Photo/Illutration A CoCo Ichibanya restaurant outlet in Nagoya’s Naka Ward (Asahi Shimbun file photo)

A comical tale from a 17th century Chinese publication goes as follows.

An impoverished student is dying to eat a "mantou" (steamed bun) but can't afford one. So he stands in front of the biggest mantou shop in town, starts screaming, and collapses on the ground.

The shocked shop owner asks him solicitously what bought that on, and the student replies, "I'm scared of mantou."

This is the tale from which the classic Japanese rakugo number "Manju Kowai" (Scared of steamed buns) is believed to have been adapted, albeit with a different punch line from the original.

In it, several young men get together, and each starts confessing his phobia. The list includes snakes, spiders, and so on and so forth, until one of the men catches everyone by total surprise by saying he is terrified of "manju" (a pastry filled with sweet bean paste).

Japan's rakugo culture could turn a story of foreign origin into a hilarious tale filled with sassy banter of the common folk of old Edo (present-day Tokyo).

Clever adaptation is no stranger to Japan's food culture, either. Ramen, which has become a vastly popular Japanese dish around the world, has its roots in China.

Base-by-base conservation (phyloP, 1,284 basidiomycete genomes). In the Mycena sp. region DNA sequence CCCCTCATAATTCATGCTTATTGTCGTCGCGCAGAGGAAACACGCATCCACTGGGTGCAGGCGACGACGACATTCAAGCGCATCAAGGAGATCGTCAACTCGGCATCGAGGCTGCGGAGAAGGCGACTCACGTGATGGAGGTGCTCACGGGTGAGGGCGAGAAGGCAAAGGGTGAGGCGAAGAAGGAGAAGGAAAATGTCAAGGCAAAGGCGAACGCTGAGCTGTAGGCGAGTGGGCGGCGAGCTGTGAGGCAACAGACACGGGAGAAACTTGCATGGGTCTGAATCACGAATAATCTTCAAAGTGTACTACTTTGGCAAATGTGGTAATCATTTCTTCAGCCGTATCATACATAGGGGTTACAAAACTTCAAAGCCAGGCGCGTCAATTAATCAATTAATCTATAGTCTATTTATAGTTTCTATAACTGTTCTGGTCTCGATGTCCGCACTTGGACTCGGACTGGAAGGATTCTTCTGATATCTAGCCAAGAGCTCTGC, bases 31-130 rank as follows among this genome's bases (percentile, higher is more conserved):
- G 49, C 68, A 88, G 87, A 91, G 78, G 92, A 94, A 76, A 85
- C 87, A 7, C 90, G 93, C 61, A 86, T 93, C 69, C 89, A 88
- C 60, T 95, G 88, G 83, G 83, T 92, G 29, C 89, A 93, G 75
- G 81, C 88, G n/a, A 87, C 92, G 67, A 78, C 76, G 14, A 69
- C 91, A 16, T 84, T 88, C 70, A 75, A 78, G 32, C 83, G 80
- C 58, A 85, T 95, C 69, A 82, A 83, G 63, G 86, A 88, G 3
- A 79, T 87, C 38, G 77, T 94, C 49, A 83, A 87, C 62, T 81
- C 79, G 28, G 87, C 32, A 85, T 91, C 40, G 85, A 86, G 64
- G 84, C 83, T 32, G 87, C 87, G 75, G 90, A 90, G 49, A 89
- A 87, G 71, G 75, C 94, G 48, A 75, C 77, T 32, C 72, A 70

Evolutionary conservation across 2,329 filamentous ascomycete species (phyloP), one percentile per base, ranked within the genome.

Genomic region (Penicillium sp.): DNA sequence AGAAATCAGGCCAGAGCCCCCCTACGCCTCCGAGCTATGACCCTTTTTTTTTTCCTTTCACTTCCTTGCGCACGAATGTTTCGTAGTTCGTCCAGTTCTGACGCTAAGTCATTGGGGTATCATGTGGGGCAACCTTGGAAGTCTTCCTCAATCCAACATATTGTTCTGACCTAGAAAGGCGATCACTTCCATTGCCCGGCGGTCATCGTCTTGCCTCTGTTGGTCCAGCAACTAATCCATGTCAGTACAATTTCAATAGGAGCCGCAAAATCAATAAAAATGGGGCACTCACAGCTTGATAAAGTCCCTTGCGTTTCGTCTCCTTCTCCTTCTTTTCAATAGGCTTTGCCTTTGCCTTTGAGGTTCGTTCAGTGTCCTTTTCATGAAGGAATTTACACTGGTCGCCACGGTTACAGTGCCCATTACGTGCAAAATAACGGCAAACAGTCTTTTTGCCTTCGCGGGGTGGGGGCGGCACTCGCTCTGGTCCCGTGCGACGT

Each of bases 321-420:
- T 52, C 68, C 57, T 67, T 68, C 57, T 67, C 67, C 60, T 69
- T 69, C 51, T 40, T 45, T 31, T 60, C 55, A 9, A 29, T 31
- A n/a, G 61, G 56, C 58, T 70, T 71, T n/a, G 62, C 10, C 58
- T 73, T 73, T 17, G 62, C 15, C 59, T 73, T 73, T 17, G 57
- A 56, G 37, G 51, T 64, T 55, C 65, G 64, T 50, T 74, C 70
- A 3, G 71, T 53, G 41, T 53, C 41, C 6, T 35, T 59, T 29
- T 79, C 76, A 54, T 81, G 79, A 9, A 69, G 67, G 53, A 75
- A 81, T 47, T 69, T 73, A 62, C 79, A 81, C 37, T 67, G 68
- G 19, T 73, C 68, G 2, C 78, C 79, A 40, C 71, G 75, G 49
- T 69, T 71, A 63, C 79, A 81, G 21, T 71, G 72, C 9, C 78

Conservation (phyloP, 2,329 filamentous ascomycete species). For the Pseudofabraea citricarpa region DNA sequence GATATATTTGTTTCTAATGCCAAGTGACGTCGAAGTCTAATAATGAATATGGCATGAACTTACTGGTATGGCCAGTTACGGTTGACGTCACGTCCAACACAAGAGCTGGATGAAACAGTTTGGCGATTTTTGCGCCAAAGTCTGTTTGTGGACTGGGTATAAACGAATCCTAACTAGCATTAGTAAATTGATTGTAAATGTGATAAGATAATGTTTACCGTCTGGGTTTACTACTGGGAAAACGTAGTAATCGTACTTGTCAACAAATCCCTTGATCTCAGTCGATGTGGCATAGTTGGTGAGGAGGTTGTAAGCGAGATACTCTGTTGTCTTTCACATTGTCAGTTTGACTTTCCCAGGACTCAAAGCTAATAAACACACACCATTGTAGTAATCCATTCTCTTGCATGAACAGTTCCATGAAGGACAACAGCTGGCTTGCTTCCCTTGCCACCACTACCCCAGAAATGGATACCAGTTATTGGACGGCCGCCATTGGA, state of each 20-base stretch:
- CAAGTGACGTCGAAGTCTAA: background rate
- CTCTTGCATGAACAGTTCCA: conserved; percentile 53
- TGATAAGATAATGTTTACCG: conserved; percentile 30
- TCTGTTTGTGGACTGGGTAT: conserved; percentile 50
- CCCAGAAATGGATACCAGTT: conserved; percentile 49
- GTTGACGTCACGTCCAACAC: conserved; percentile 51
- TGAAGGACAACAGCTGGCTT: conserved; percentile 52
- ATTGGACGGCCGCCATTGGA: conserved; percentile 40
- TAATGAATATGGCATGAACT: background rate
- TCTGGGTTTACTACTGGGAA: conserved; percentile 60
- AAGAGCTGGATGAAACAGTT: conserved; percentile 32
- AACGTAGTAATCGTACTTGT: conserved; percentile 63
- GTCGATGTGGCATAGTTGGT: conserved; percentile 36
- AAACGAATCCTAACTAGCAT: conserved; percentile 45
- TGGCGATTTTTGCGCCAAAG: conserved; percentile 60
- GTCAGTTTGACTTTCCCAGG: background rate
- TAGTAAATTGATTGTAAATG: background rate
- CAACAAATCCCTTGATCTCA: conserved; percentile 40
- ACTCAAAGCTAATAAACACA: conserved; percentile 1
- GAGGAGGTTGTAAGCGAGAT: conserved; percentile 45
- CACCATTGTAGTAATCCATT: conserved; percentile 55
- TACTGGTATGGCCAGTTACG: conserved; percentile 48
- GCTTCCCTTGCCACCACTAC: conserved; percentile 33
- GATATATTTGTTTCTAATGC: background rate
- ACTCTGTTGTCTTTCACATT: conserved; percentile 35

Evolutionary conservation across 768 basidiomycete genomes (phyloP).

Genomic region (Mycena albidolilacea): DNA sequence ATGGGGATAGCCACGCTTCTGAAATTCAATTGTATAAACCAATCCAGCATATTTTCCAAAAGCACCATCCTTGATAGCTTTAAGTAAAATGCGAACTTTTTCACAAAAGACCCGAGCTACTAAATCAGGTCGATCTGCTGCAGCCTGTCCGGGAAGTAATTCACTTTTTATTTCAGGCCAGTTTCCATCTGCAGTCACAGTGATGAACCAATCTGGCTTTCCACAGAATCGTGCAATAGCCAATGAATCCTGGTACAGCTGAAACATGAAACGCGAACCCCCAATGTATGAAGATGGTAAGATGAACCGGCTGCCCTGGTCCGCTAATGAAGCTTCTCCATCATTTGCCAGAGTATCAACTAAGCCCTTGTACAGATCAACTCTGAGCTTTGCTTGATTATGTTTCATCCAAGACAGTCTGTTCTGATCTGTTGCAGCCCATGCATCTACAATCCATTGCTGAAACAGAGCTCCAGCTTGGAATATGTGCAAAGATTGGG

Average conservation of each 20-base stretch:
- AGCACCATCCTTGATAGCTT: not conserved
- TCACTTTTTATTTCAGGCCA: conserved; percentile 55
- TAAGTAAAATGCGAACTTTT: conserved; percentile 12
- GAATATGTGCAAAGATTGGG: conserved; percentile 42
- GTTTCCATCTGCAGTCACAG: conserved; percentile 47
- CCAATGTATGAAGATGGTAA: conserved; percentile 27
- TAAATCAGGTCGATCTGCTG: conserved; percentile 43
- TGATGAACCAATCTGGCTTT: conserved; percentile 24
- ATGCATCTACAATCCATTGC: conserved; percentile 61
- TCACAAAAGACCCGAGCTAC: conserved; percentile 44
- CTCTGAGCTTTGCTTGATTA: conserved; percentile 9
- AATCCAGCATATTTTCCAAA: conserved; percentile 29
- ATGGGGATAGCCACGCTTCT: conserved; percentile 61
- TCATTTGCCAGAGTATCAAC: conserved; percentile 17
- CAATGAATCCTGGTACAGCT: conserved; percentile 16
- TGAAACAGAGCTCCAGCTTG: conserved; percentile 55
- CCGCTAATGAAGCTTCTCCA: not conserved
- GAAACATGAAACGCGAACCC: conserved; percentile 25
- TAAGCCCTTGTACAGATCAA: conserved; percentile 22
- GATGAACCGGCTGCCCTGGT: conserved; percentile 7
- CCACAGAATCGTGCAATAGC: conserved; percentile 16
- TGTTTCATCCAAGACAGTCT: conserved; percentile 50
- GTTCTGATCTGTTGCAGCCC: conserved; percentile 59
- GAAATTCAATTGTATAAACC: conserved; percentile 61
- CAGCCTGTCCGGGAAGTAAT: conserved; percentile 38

And just recently, the Japanese curry restaurant chain CoCo Ichibanya realized its dream of advancing into the Indian market.

I am tempted to utter the catchphrase of the old Japanese curry ad of "Indo-jin mo bikkuri" (Even Indians are surprised). However, CoCo Ichibanya reportedly wants its product to be accepted in India as a "Japanese curry" that's not Indian.

Come to think of it, convenience stores are American in origin, but they, too, have evolved into Japanese operations here.

In a reversal of corporate parent-affiliate relationship, Japan's Seven & i Holdings Co. is now the parent company of 7-Eleven Inc. of the United States. The parent company has just announced the purchase of America's third-largest convenience store chain, growing itself into a veritable giant. 

I am truly convinced that Japan is a culturally hybrid society that has adopted many things from overseas and assimilated them as their own, often by trial and error.

But the nation also has a history of developing cultural "indigestion" from time to time. During the so-called Rokumeikan era of the late 19th century, Japan became overly zealous to modernize and Westernize.

At present, the cause of societal indigestion may be the excessive use of katakana words--borrowed from foreign languages--amid the COVID-19 pandemic.

--The Asahi Shimbun, Aug. 5

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Vox Populi, Vox Dei is a popular daily column that takes up a wide range of topics, including culture, arts and social trends and developments. Written by veteran Asahi Shimbun writers, the column provides useful perspectives on and insights into contemporary Japan and its culture.